A federal judge in Seattle on Friday granted a two-week extension to the Justice Department in a lawsuit alleging that President Donald Trump's immigration order is blocking efforts by legal residents to reunite with their children who are trapped in war-torn countries.
U.S. District Judge James Robart, who halted enforcement of Trump's immigration order nationwide in February in a separate case brought by the states of Washington and Minnesota, said in his order that the federal government could have more time before responding to plaintiff's efforts to have the case certified as a class-action lawsuit.
The Justice Department argued that Trump intends to rescind the order and replace it with a new, substantially revised executive order that may "influence the shape of the legal issues ... in ways relevant to the class certification question."
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After being repeatedly postponed, a White House official said Thursday a replacement order now won't be unveiled until next week at the earliest.
Robart also said he understood the frustrations of the parents and Northwest Immigrant Rights Project, who filed the lawsuit, over Trump administration statements that seemingly contradict those made by federal government lawyers.
"The court understands Plaintiffs' frustrations concerning statements emanating from President Trump's administration that seemingly contradict representations of the federal government's lawyers in this and other litigation before the court," the order said.
Nevertheless, Robart said, the court will continue to rely on statements coming from the federal attorneys.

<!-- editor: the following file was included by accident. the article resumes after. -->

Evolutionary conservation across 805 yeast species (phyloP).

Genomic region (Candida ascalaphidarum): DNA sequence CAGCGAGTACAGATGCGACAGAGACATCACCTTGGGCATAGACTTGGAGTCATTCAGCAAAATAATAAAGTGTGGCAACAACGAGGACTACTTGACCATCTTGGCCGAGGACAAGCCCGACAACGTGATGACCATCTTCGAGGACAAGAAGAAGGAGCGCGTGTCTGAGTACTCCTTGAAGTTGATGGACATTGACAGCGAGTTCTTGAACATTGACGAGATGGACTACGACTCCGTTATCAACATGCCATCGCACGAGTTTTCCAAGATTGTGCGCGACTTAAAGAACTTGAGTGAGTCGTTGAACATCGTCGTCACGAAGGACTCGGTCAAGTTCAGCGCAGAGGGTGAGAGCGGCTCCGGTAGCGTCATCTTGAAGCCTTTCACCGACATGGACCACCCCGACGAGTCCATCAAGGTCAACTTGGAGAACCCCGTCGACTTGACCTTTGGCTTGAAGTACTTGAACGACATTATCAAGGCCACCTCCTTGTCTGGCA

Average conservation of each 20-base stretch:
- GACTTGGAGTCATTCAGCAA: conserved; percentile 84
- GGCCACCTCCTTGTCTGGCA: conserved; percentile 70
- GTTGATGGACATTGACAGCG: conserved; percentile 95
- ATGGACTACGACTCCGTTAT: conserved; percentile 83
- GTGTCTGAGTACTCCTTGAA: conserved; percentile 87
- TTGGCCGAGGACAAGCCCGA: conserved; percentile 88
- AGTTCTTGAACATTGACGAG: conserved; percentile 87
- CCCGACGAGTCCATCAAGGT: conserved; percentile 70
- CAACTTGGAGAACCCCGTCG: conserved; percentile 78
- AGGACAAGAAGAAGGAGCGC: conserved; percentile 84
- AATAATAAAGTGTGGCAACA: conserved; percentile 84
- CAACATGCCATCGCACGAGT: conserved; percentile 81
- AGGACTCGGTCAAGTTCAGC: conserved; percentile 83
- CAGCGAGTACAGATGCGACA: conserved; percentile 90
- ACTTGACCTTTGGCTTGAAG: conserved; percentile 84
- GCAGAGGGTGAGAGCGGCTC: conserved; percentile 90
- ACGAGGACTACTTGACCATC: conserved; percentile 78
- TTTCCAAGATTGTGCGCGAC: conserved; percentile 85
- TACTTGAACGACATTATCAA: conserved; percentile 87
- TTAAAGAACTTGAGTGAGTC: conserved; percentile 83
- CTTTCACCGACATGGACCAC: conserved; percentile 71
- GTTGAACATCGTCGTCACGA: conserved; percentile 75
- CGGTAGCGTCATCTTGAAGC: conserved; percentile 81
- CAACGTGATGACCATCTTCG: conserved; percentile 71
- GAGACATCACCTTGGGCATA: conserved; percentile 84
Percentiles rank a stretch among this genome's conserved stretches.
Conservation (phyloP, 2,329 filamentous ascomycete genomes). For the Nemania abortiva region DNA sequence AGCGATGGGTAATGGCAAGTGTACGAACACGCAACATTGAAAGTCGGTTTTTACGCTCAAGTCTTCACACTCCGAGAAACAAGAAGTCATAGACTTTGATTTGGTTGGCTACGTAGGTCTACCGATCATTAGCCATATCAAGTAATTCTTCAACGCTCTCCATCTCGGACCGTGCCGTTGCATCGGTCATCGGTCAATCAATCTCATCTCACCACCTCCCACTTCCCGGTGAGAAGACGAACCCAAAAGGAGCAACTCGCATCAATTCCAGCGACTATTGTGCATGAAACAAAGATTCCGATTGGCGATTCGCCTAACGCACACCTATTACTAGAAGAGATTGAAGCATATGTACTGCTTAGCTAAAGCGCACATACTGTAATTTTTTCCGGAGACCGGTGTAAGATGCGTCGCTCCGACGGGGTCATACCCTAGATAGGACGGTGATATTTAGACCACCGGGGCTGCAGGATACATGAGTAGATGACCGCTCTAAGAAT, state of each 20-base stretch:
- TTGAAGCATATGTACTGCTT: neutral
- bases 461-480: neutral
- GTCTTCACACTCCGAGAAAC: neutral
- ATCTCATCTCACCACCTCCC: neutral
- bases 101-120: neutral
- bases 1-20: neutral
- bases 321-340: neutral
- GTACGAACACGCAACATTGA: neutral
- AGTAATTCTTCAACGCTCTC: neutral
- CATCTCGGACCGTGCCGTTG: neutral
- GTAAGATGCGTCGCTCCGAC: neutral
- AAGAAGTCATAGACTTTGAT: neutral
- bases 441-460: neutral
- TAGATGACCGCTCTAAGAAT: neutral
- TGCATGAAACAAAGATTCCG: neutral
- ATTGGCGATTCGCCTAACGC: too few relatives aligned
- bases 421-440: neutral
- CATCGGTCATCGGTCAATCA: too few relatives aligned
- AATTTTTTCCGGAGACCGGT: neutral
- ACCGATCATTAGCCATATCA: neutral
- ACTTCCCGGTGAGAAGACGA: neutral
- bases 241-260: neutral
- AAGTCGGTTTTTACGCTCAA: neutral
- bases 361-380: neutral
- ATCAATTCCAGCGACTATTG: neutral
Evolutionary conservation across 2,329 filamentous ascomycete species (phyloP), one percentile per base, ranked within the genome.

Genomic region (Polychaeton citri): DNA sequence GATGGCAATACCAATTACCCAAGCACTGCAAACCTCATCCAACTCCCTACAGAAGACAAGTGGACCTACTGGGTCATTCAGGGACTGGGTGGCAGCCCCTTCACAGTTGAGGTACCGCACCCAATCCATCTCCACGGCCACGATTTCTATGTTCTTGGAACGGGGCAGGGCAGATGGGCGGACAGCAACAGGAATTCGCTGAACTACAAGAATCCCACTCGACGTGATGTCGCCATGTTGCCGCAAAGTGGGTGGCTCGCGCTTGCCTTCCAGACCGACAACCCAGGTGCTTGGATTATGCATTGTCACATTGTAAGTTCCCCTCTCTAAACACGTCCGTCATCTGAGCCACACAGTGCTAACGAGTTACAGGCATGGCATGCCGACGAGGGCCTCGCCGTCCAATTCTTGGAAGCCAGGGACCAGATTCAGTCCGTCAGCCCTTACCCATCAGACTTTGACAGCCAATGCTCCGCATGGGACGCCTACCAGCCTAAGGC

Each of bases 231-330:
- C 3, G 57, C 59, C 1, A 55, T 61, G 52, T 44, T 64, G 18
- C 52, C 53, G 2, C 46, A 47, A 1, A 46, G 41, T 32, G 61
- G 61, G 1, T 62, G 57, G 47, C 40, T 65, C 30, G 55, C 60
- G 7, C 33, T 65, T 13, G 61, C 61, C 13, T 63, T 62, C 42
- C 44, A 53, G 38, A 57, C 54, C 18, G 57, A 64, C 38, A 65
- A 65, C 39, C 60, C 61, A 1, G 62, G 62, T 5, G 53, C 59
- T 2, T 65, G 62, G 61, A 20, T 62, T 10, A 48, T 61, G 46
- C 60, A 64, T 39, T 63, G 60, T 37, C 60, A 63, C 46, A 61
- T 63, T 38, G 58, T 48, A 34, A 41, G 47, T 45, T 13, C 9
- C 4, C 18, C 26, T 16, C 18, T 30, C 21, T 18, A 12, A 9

The lawsuit filed in Seattle's U.S. District Court in late January claims Trump's order barring people from seven predominantly Muslim countries from entering the U.S. is unconstitutional. It asked for a judge to intervene and stop the application of the part of the order that suspends visas to citizens of those seven countries.
Juweiya Abdiaziz Ali, one of the plaintiffs, is a U.S. citizen living in Seattle who started the process in August of bringing her son from Somalia. But Trump's order has her worried that her son's visa process will be indefinitely suspended, she said.
Like thousands of others, those named in the lawsuit pursued the immigrant visa process that includes hundreds of dollars in filing fees, security screenings, medical examinations and interviews, Matt Adams, the group's legal director said previously.
The Trump administration has defended the order, saying more restrictions are needed to protect the U.S. from future terrorist attacks.
The new deadline for federal government attorneys to respond to the motion is March 20.